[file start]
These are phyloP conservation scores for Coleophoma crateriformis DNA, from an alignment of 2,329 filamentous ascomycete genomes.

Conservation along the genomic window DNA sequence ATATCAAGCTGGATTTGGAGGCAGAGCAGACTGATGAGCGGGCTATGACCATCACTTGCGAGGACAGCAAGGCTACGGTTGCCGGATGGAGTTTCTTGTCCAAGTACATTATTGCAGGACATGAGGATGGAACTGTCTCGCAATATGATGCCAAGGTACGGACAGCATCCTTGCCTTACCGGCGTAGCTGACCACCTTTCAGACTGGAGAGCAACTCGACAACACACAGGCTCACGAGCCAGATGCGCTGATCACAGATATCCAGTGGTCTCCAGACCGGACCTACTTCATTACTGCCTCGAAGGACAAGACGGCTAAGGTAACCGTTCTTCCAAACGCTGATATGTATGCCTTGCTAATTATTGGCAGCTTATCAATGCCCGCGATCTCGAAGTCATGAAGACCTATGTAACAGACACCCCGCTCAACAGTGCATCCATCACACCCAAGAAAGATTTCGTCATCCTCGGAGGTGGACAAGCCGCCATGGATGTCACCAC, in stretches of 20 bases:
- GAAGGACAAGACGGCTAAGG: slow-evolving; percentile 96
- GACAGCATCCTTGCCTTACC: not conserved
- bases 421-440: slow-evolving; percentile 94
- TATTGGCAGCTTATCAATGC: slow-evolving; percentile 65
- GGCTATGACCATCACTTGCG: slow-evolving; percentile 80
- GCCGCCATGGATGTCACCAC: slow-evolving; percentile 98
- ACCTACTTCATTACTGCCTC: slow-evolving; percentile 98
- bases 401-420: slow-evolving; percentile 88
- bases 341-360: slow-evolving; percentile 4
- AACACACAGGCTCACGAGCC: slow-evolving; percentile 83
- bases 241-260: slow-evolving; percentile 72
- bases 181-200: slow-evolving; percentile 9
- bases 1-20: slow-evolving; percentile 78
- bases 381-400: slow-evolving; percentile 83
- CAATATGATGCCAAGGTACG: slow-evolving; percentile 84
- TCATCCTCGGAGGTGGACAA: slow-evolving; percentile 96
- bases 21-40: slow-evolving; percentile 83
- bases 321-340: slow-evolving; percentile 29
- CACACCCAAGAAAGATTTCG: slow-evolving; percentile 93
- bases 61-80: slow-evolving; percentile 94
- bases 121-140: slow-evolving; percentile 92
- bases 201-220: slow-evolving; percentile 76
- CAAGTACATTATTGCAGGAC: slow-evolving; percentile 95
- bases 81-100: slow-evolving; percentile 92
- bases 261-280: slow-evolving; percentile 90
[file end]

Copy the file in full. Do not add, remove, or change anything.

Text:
These are phyloP conservation scores for Coleophoma crateriformis DNA, from an alignment of 2,329 filamentous ascomycete genomes.

Conservation along the genomic window DNA sequence ATATCAAGCTGGATTTGGAGGCAGAGCAGACTGATGAGCGGGCTATGACCATCACTTGCGAGGACAGCAAGGCTACGGTTGCCGGATGGAGTTTCTTGTCCAAGTACATTATTGCAGGACATGAGGATGGAACTGTCTCGCAATATGATGCCAAGGTACGGACAGCATCCTTGCCTTACCGGCGTAGCTGACCACCTTTCAGACTGGAGAGCAACTCGACAACACACAGGCTCACGAGCCAGATGCGCTGATCACAGATATCCAGTGGTCTCCAGACCGGACCTACTTCATTACTGCCTCGAAGGACAAGACGGCTAAGGTAACCGTTCTTCCAAACGCTGATATGTATGCCTTGCTAATTATTGGCAGCTTATCAATGCCCGCGATCTCGAAGTCATGAAGACCTATGTAACAGACACCCCGCTCAACAGTGCATCCATCACACCCAAGAAAGATTTCGTCATCCTCGGAGGTGGACAAGCCGCCATGGATGTCACCAC, in stretches of 20 bases:
- GAAGGACAAGACGGCTAAGG: slow-evolving; percentile 96
- GACAGCATCCTTGCCTTACC: not conserved
- bases 421-440: slow-evolving; percentile 94
- TATTGGCAGCTTATCAATGC: slow-evolving; percentile 65
- GGCTATGACCATCACTTGCG: slow-evolving; percentile 80
- GCCGCCATGGATGTCACCAC: slow-evolving; percentile 98
- ACCTACTTCATTACTGCCTC: slow-evolving; percentile 98
- bases 401-420: slow-evolving; percentile 88
- bases 341-360: slow-evolving; percentile 4
- AACACACAGGCTCACGAGCC: slow-evolving; percentile 83
- bases 241-260: slow-evolving; percentile 72
- bases 181-200: slow-evolving; percentile 9
- bases 1-20: slow-evolving; percentile 78
- bases 381-400: slow-evolving; percentile 83
- CAATATGATGCCAAGGTACG: slow-evolving; percentile 84
- TCATCCTCGGAGGTGGACAA: slow-evolving; percentile 96
- bases 21-40: slow-evolving; percentile 83
- bases 321-340: slow-evolving; percentile 29
- CACACCCAAGAAAGATTTCG: slow-evolving; percentile 93
- bases 61-80: slow-evolving; percentile 94
- bases 121-140: slow-evolving; percentile 92
- bases 201-220: slow-evolving; percentile 76
- CAAGTACATTATTGCAGGAC: slow-evolving; percentile 95
- bases 81-100: slow-evolving; percentile 92
- bases 261-280: slow-evolving; percentile 90